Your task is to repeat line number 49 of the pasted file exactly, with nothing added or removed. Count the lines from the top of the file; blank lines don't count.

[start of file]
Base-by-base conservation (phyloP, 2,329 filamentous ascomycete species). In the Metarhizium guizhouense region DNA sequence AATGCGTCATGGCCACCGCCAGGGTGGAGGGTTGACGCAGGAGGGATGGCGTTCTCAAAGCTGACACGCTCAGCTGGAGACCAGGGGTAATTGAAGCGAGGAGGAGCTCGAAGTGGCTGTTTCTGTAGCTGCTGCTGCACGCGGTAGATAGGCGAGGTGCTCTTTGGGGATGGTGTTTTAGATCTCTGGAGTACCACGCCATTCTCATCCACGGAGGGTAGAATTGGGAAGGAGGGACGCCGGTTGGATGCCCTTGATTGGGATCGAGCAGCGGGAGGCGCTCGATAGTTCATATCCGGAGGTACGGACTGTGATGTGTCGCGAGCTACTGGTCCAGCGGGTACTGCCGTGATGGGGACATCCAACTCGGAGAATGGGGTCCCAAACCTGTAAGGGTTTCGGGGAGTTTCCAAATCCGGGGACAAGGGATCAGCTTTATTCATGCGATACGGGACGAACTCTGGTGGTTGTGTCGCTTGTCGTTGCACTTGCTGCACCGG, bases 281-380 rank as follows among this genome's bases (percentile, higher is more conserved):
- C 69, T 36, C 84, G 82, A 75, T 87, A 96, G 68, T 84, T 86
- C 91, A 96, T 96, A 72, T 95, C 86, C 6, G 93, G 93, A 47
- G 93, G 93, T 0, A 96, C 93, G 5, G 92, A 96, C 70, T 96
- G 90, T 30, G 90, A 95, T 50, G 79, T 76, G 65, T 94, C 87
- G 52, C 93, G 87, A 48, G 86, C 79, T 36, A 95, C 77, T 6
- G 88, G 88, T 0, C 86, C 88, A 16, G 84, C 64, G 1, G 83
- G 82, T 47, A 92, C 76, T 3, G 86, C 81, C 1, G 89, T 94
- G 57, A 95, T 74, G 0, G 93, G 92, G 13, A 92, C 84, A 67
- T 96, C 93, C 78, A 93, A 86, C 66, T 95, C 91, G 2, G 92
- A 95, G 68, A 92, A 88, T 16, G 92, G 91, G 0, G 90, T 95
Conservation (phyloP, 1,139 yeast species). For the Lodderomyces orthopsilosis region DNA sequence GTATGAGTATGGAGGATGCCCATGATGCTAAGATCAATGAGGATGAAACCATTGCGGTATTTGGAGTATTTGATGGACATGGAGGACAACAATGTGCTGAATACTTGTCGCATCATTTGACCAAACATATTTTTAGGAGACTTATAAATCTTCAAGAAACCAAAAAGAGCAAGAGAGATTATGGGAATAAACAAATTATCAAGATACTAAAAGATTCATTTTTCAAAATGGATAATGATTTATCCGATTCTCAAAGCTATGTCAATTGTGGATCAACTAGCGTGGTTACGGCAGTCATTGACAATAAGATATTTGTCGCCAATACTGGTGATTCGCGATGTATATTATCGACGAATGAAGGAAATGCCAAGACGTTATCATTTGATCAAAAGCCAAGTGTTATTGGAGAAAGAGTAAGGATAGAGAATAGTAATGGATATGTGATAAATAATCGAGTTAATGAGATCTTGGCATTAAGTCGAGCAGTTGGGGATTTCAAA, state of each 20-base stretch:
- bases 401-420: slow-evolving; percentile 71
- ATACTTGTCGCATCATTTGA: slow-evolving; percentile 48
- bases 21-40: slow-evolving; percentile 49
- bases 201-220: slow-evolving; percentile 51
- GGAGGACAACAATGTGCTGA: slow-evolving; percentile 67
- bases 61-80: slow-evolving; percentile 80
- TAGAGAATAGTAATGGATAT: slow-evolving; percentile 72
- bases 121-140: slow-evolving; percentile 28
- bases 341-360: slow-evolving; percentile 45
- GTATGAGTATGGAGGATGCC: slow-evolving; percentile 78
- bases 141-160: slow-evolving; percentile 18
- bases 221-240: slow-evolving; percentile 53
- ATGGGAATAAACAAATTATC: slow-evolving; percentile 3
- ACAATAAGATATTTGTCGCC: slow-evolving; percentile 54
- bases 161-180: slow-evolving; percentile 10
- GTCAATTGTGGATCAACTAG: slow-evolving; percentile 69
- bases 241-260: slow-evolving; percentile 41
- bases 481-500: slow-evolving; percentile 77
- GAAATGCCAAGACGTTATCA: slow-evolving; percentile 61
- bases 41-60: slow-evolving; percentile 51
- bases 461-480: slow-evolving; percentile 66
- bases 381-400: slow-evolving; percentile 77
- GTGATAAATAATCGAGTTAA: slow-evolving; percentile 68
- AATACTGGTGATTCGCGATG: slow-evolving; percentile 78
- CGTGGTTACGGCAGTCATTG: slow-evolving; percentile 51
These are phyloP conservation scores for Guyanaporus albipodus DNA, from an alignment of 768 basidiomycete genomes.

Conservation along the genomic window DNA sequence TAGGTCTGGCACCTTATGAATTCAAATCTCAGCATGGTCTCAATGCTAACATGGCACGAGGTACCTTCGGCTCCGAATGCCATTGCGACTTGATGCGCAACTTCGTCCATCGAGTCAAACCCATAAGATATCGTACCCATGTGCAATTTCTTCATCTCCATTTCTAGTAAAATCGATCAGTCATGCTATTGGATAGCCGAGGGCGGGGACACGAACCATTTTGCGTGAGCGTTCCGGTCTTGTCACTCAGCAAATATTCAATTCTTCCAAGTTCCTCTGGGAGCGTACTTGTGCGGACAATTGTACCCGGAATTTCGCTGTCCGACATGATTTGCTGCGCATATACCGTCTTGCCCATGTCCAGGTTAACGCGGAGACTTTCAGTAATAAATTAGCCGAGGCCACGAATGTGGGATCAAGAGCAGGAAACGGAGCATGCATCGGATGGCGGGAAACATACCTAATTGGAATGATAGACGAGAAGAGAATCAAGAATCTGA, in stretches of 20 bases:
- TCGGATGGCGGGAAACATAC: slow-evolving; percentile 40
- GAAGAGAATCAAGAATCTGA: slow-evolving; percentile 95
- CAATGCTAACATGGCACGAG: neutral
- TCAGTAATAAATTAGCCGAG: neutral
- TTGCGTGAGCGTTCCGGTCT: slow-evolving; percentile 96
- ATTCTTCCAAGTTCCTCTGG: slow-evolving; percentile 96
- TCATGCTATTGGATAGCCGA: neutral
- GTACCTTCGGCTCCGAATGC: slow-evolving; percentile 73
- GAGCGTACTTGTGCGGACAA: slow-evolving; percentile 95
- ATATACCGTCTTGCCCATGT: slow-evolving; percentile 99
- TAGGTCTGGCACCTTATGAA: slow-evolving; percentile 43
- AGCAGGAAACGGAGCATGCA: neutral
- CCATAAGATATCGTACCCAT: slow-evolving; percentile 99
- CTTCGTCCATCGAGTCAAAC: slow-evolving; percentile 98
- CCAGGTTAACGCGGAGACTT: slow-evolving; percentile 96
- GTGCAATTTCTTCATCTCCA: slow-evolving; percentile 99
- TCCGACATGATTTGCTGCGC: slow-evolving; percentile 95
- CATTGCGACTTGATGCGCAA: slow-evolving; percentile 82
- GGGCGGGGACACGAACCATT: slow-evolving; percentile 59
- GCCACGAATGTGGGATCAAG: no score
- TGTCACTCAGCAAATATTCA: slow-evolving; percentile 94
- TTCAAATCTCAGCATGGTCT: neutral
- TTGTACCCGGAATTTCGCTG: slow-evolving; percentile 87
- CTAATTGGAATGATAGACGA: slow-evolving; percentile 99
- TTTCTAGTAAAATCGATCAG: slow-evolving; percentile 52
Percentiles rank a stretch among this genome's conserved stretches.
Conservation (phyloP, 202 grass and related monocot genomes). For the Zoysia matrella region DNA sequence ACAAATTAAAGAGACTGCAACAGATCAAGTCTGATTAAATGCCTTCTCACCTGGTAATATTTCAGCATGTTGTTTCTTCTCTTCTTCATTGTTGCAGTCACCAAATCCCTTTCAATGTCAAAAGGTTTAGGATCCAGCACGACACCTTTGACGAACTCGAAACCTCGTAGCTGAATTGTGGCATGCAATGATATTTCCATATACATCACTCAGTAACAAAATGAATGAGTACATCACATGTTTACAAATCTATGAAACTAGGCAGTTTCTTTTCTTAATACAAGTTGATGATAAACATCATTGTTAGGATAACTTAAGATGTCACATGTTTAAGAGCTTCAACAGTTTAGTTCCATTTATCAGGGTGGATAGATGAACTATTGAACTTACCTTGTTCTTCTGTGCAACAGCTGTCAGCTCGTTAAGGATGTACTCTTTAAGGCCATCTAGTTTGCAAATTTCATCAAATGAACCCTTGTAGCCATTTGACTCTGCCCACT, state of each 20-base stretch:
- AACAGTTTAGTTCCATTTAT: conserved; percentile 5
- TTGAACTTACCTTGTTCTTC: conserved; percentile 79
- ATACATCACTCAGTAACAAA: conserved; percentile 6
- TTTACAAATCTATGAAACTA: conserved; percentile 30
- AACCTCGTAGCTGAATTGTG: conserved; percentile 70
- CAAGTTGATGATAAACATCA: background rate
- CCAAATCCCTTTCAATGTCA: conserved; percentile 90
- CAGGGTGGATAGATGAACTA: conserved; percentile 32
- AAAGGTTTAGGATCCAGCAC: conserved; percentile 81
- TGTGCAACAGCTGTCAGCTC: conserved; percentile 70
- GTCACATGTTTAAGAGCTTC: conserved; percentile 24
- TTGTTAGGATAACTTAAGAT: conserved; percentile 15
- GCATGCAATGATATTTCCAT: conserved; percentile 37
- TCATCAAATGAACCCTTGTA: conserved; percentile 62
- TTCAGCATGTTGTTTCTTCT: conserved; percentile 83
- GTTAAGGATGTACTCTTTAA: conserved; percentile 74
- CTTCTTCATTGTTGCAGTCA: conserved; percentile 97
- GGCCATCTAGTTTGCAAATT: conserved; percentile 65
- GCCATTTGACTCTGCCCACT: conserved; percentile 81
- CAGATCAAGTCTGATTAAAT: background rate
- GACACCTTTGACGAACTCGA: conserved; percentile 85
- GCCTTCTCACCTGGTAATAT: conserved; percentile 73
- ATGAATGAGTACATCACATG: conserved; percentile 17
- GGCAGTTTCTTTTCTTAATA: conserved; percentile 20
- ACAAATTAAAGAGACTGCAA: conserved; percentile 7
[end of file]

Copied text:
- ATATACCGTCTTGCCCATGT: slow-evolving; percentile 99